“Served with seared flesh or over-cooked vegetables”
That is Dr. Michael Klaper’s definition of restaurant food. Of course, some restaurants offer much more healthful meals than others, but almost all of them make extensive use of salt, sugar and fat. Why? Because that’s what people want.
I have been reading about Dr. Klaper and watching his videos for years but didn’t meet him in person until seeing him speak at a Dr. Stoll’s Total Health Immersion event this past fall in Naples, Florida. Shortly after that, I added him to my MD Help page that has become so popular on my site.
Last week, I ran across this fairly recent ten-minute video of Dr. Klaper talking about restaurant foods. It caught my attention and I immediately decided to share it with my readers.
Dr. Michael Klaper’s definition of restaurant food
- Ethnic-Flavored Salt, Sugar and Fat (Chinese, Italian, French, Thai–you name it)
- Served with seared flesh or over-cooked vegetables
Toward the end of the video, he offers his own personal guidelines for restaurant eating:
- Less is more, eat before you go.
- Order as healthfully as possible and then leave.
Understanding the Truth about Restaurant Food
Although I never purchase any olive oil, dip bread in it before a meal or add it to my salad, there is no doubt that I consume plenty whenever I partake in restaurant meals. But there are some restaurants who do a pretty good job of taking care of their regulars and agree to prepare the foods with minimal salt, sugar and fat.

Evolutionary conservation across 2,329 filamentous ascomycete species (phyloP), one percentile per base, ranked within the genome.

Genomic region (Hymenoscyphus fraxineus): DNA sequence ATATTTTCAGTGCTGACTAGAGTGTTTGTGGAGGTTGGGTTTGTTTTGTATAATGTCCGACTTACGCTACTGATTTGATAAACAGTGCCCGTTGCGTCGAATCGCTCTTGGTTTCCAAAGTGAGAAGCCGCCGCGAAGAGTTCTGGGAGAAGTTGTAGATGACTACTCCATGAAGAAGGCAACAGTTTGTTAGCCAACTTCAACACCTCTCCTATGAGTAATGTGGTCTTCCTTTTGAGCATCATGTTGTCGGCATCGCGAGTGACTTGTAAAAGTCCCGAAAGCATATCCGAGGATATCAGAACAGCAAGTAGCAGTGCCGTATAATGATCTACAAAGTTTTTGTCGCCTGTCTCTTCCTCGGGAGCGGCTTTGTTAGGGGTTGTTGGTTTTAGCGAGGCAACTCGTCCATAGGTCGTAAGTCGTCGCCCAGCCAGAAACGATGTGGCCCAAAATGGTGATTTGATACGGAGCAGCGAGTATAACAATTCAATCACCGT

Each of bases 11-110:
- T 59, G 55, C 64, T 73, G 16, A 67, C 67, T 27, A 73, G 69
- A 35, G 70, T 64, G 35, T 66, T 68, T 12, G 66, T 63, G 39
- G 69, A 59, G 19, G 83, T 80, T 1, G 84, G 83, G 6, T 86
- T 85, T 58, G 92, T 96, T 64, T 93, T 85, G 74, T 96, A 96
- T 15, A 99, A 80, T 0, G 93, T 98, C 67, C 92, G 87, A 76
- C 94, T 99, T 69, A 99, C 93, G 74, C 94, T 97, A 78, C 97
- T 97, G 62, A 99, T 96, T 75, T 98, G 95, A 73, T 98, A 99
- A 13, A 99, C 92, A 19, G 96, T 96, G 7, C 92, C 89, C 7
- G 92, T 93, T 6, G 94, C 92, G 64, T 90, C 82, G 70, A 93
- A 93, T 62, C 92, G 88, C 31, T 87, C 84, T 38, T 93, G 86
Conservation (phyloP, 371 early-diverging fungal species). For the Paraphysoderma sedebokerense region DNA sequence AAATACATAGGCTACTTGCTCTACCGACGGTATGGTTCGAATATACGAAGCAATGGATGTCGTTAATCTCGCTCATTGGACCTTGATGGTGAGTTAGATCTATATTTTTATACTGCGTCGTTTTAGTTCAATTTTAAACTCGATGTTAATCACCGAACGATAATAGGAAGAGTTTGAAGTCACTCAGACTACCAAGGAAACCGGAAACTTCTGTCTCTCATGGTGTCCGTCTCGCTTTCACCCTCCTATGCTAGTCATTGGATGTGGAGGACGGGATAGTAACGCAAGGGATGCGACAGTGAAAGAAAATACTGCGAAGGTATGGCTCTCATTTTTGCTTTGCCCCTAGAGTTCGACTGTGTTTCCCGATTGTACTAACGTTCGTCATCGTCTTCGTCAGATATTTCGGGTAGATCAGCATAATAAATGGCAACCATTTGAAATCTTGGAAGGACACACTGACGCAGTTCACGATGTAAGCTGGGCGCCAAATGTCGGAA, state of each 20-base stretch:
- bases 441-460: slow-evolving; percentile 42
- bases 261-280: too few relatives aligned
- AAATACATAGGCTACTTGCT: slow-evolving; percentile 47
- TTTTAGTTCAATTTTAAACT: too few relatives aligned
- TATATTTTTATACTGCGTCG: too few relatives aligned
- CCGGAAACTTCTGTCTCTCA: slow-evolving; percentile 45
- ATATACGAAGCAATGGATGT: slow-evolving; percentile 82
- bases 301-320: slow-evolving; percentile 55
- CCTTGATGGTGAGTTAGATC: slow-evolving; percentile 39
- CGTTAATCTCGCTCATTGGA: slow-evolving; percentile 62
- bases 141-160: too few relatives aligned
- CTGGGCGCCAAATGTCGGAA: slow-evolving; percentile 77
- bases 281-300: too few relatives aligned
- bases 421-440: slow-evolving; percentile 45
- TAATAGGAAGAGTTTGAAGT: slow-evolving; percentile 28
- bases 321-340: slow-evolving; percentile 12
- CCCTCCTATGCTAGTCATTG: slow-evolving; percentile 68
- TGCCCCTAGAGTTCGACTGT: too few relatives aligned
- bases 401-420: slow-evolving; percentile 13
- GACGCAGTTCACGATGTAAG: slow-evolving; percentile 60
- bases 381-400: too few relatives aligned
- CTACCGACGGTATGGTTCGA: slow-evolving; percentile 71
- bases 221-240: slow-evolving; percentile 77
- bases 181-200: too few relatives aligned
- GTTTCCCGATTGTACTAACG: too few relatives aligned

As for sugar, we’ve been reading a lot about this deadly substance lately. As you know, our food producers are putting sugar in everything—with “high fructose corn syrup” ranking near the top of ingredients in almost every packaged food imaginable.
Quite frankly, it is darn near impossible to find unsweetened soy milk, almond milk, or dry cereal (in your typical Big Y or Stop & Shop) these days. You’re more likely to find those unsweetened items in the more upscale and health conscious stores like Whole Foods, Trader Joe’s and Wegman’s. But even there, the sugared products far outweigh the unsweetened choices.
Mayor Bloomberg. Speaking of sugar, I noticed NYC Mayor Bloomberg on Letterman recently (3-11-13)—right after the courts threw out his ban on super-sized sugary drinks. Although he has good intentions in terms of trying to reduce obesity and promote public health—one remark caused me to realize that he’s going to need some help when it comes to launching a true health-promotion initiative among NY City employees—similar to the one launched by the mayor of Chicago.
What was the remark? He jokingly mentioned something about his fondness for cheese. Little does he know that milk and cheese are probably causing more health problems than sugar—and are causing far more environmental problems. Anyone know how to get me an appointment with the mayor? I would love to have the Big Apple Mayor as my dream client. As for his comment about cheese, you can see it for yourself in this 2-minute video:
“As long as you don’t ban cheeses, you’re okay. Cheeses are my addiction.”
Mayor Michael Bloomberg
- An earlier blog. Healthy eating on the road — almost an oxymoron
- An earlier blog. Sugar Kills! — Dr. Sanjay Gupta on “60 Minutes” | J. Morris Hicks …
- Want to make a phone appointment with Dr. Klaper, visit our MD Help page.
Handy 4-piece take-charge-of-your-health kit—from Amazon.com
- The movie that’s changing the lives of millions: Forks Over Knives DVD
- Healthy Eating, Healthy World, The “big picture” about food (our book)
- An essential scientific resource: The China Study by Dr. T. Colin Campbell
- Dr. McDougall’s new book, The Starch Solution, with lots of great recipes.
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—J. Morris Hicks, board member, T. Colin Campbell Foundation